We Are The Image; We Do Not "Have" It

From Restored To Our Destiny :

'Neoplatonism, then, understood as an ontological dualism and hierarchical continuum between God and creation is denied admittance at the start of Bavinck’s theological labors and continues to be refused entry throughout.  The Creator-creature distinction entails that mystery is “the lifeblood of dogmatics.”  That is, there can be no univocal, one-to-one correspondence between the Creator and creature.  By grounding his concept of analogical reasoning in the trinitarian being of God ad intra and his works ad extra (the archetypal and ectypal), Bavinck preserves the mystery of God by ruling out a priori any univocal referentiality between the divine and creaturely.  Precisely because univocism is impossible in his system, and the creature cannot be confused with the Creator, he has unfettered freedom to insist on his recurring holistic motif “that a human being does not bear or have the image of God but that he or she is the image of God.”  He does not feel, as so many do, the need to restrict the image in some way out of fear that some human characteristic is unworthy of being identified with the divine.  All such identifications are analogical from the start.  The Creator-creature distinction, as Bolt puts it, serves as a “regulative principle” for Bavinck.  Thus, in volume one he criticizes various views on the “seat of religion.”  It is not the mind (Descartes), nor the will (Kant), nor the heart (Schleiermacher); “religion is not limited to one single human faculty but embraces the human being as a whole.”  This is because it is the whole person that is constituted the image of God in creation, the whole person spoiled and ruined by sin, and the whole person restored in Christ.'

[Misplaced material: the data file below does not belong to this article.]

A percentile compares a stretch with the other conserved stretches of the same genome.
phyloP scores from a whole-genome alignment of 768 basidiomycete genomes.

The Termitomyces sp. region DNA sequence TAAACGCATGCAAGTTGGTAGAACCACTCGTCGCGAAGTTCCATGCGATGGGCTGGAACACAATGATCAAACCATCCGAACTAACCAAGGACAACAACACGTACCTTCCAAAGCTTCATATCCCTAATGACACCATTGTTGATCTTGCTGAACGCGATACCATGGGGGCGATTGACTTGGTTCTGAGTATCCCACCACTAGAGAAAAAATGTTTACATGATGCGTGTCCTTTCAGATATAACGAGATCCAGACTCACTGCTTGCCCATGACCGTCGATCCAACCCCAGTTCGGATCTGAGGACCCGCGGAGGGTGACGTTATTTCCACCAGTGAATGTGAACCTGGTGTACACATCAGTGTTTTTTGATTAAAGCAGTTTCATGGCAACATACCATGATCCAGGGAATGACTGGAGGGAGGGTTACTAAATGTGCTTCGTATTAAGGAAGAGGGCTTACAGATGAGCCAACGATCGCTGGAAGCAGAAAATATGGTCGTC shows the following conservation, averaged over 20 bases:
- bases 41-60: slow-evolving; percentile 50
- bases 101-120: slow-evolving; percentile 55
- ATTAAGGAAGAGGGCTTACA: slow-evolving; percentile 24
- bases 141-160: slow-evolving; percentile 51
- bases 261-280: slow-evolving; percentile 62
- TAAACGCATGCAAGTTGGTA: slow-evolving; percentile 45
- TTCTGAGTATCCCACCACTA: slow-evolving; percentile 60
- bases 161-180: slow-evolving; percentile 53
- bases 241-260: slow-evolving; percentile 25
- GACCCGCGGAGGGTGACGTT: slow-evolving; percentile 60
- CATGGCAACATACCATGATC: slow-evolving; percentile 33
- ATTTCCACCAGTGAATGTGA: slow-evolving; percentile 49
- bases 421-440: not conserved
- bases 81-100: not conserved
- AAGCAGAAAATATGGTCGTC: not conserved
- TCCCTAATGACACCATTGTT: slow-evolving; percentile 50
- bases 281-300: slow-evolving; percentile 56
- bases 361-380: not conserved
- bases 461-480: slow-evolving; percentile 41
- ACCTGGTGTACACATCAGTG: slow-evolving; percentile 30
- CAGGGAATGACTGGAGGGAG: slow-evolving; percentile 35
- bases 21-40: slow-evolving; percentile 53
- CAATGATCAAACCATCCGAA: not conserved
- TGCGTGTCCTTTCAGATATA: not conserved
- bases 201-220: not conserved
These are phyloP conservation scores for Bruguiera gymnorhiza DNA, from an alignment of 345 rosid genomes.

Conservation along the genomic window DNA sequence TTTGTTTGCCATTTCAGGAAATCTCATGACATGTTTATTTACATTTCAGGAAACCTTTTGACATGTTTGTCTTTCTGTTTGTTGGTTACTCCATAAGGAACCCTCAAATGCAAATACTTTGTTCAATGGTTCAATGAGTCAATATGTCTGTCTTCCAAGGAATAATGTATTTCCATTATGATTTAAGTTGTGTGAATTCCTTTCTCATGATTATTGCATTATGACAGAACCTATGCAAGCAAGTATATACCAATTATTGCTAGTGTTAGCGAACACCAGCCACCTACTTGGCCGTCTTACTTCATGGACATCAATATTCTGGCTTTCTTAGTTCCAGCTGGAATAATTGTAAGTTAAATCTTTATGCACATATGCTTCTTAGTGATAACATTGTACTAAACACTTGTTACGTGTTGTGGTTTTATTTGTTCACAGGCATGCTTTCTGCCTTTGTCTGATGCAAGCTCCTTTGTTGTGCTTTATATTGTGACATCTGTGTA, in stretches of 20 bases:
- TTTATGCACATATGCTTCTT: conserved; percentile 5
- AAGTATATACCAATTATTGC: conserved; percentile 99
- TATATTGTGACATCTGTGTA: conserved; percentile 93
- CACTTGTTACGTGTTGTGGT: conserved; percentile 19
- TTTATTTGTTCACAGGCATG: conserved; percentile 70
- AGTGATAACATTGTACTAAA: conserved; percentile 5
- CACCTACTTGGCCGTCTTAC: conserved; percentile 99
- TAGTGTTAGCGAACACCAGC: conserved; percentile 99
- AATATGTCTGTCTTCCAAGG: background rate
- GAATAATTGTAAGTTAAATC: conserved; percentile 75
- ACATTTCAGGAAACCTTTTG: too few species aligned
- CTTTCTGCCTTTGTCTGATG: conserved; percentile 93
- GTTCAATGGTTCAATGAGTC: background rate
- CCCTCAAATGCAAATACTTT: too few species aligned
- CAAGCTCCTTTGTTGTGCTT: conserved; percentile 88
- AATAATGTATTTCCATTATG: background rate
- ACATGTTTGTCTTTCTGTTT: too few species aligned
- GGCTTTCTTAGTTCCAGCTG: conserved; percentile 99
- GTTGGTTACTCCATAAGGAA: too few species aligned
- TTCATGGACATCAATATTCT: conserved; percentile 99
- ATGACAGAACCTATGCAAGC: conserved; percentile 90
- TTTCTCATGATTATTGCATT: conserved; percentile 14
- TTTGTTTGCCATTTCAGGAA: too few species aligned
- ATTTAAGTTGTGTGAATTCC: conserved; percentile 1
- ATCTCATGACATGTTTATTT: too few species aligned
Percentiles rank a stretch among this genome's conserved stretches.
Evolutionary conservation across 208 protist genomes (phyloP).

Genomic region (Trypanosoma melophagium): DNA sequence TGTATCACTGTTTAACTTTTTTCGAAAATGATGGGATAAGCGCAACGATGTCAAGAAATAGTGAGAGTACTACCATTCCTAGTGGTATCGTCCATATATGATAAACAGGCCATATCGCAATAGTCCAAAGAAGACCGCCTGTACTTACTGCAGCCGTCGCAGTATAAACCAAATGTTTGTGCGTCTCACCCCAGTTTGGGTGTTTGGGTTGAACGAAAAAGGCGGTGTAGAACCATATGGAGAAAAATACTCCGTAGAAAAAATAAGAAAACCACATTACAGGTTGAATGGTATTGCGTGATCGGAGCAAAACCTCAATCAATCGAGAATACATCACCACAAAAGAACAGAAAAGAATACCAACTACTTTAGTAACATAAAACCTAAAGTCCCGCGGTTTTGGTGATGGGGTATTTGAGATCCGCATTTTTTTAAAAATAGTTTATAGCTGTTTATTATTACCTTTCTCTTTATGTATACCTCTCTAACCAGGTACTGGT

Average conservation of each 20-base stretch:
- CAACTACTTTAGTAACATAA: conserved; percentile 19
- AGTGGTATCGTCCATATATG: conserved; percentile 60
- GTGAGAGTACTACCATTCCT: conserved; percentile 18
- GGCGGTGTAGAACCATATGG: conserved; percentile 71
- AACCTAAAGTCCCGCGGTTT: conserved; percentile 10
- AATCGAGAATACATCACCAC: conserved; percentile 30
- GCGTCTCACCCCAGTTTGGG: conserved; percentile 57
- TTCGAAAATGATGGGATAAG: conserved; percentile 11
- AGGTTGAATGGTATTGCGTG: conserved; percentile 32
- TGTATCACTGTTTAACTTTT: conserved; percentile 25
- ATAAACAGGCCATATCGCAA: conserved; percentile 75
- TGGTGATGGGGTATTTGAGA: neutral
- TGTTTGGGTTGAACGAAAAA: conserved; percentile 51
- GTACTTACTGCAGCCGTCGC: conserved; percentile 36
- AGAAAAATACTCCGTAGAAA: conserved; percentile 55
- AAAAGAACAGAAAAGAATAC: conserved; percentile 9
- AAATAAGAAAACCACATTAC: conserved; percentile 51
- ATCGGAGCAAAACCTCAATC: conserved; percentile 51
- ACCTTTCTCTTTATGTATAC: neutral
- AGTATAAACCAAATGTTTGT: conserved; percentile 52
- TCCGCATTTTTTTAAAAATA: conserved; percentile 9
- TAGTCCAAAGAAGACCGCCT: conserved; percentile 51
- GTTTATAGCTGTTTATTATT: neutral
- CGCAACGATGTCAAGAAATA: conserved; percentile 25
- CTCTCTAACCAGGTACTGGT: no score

Brian Mattson